The lobbying for Rep. Tim Walberg’s debt-ceiling vote began early Thursday morning. The third time it happened, it was only 7:20 a.m. and he was naked.
Walberg, 60, would not disclose the name of the other congressman, who wanted to know: “Have you come on over?”
Walberg gave the same answer he had already given twice that morning. “Still undecided,” he said uncomfortably. “But let’s do this at some other time.”
On Capitol Hill, Thursday was a tough day for the undecided — and for the Republican leaders trying desperately to persuade them.
The House was supposed to vote on a GOP bill to resolve the debt ceiling, which had become a test of the party’s ability to unite in a crisis. Bosses spent hours nagging, debating, pep-talking and outright badgering a small band of legislators who were still on the fence.
They couldn’t close the deal and, at the end of a very long day, both sides had learned bitter lessons: Political newcomers learned what an old-fashioned Washington squeeze play felt like. Party leaders learned that old-fashioned doesn’t quite work as it used to.
“I need your vote. I want your vote,” Walberg recalled House Speaker John A. Boehner (R-Ohio) telling him at one point during the day. “Why can’t I have your vote?”
Boehner’s bill proposed to raise the debt ceiling in two steps and to require a bipartisan commission to find $1.8 trillion in new cuts from federal spending. At first, many conservatives thought it hadn’t gone far enough, and they held out for a constitutional amendment that would mandate a balanced budget.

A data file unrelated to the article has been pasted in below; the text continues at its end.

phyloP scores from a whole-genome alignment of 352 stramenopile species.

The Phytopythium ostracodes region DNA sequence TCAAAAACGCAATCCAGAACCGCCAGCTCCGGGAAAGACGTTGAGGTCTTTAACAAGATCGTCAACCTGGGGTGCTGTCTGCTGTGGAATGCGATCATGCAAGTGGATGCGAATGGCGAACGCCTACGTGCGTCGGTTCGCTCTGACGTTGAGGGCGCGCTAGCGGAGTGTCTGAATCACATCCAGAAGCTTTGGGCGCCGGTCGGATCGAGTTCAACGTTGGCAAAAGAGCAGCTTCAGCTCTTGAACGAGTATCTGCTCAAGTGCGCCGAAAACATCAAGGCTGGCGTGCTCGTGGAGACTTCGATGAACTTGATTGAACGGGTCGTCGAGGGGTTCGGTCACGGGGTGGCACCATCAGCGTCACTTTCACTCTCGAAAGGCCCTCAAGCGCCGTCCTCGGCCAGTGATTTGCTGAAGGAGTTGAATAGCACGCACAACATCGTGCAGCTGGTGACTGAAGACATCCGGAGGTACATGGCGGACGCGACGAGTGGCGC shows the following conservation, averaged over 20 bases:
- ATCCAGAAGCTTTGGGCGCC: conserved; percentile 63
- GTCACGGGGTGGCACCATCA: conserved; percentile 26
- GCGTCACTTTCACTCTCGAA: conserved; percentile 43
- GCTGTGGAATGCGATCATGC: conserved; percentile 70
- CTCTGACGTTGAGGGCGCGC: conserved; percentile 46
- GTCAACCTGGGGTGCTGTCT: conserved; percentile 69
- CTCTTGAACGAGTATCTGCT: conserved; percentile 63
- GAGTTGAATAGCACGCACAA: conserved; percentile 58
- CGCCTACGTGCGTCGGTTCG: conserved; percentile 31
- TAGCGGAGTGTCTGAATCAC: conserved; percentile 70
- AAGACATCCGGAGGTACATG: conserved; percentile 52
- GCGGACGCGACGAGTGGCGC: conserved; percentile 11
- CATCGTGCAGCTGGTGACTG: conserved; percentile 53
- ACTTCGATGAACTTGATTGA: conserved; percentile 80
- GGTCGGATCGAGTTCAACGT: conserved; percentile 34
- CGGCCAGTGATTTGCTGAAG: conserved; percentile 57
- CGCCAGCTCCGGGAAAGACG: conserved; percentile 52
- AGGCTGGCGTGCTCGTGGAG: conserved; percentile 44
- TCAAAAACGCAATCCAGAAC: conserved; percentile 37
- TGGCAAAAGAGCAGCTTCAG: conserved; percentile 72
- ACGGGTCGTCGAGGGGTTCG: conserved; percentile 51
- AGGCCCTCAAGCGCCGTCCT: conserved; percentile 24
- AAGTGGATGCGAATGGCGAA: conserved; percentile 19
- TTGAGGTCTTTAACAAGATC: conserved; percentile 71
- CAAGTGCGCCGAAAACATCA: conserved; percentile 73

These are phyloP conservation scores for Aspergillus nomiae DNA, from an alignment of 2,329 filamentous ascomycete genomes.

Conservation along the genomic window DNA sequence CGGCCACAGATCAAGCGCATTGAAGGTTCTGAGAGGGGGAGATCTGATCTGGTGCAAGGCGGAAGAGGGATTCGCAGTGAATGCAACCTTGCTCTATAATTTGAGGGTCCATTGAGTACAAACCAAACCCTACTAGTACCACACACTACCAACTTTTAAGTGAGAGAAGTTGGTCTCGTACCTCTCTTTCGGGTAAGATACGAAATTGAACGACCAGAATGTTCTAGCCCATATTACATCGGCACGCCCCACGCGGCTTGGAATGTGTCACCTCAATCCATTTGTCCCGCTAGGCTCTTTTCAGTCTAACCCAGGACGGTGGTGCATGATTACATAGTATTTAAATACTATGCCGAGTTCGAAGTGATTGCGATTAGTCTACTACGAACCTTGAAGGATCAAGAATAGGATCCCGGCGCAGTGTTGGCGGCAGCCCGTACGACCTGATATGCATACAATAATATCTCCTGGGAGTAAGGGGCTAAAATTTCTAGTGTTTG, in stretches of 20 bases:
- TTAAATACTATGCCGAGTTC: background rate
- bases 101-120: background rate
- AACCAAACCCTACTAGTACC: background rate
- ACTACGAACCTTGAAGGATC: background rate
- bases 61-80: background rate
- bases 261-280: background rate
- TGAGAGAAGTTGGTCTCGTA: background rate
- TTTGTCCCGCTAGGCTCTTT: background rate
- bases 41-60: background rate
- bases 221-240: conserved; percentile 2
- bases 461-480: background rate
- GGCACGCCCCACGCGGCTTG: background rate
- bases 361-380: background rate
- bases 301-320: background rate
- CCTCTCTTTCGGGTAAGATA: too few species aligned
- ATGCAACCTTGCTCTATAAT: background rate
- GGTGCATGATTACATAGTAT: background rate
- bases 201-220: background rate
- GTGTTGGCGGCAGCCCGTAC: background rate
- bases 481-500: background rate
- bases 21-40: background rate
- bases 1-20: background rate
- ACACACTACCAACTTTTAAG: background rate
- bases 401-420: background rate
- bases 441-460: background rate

But as the week went on, many “nos” had begun to turn to “yes.”
Rep. Michael C. Burgess (R-Tex.), a bespectacled obstetrician, sat alone at his office desk until 3 a.m. Thursday, then decided to back Boehner. Rep. John Campbell (R-Calif.), a former car dealer, mulled his decision over a glass of Jack Daniel’s whiskey. “Jack and I think about things now and then,” he said. He was a “yes.”
Thursday was closing day. GOP leaders wouldn’t say how many legislators they thought were up for grabs Thursday morning; Hill newspapers guessed there were several dozen.
Lobbying began in earnest at a 9 a.m. meeting of House Republicans.
“Today’s the day,” McCarthy told him. Minutes later, a pair of other legislators from Michigan sidled up to Huizenga to check again. “So. We any closer?”
The meeting itself revealed how much Boehner and other GOP leaders had managed to achieve already. A few days ago, Rep. Mike Kelly (Pa.), a car dealer and freshman legislator, had seemed dead-set against a compromise like this one.
Now, he was literally shouting for it. “Buckle your chin straps. Run out on the field. Let’s knock the [expletive] out of them!” Kelly, a former Notre Dame football player, told the group, a witness said.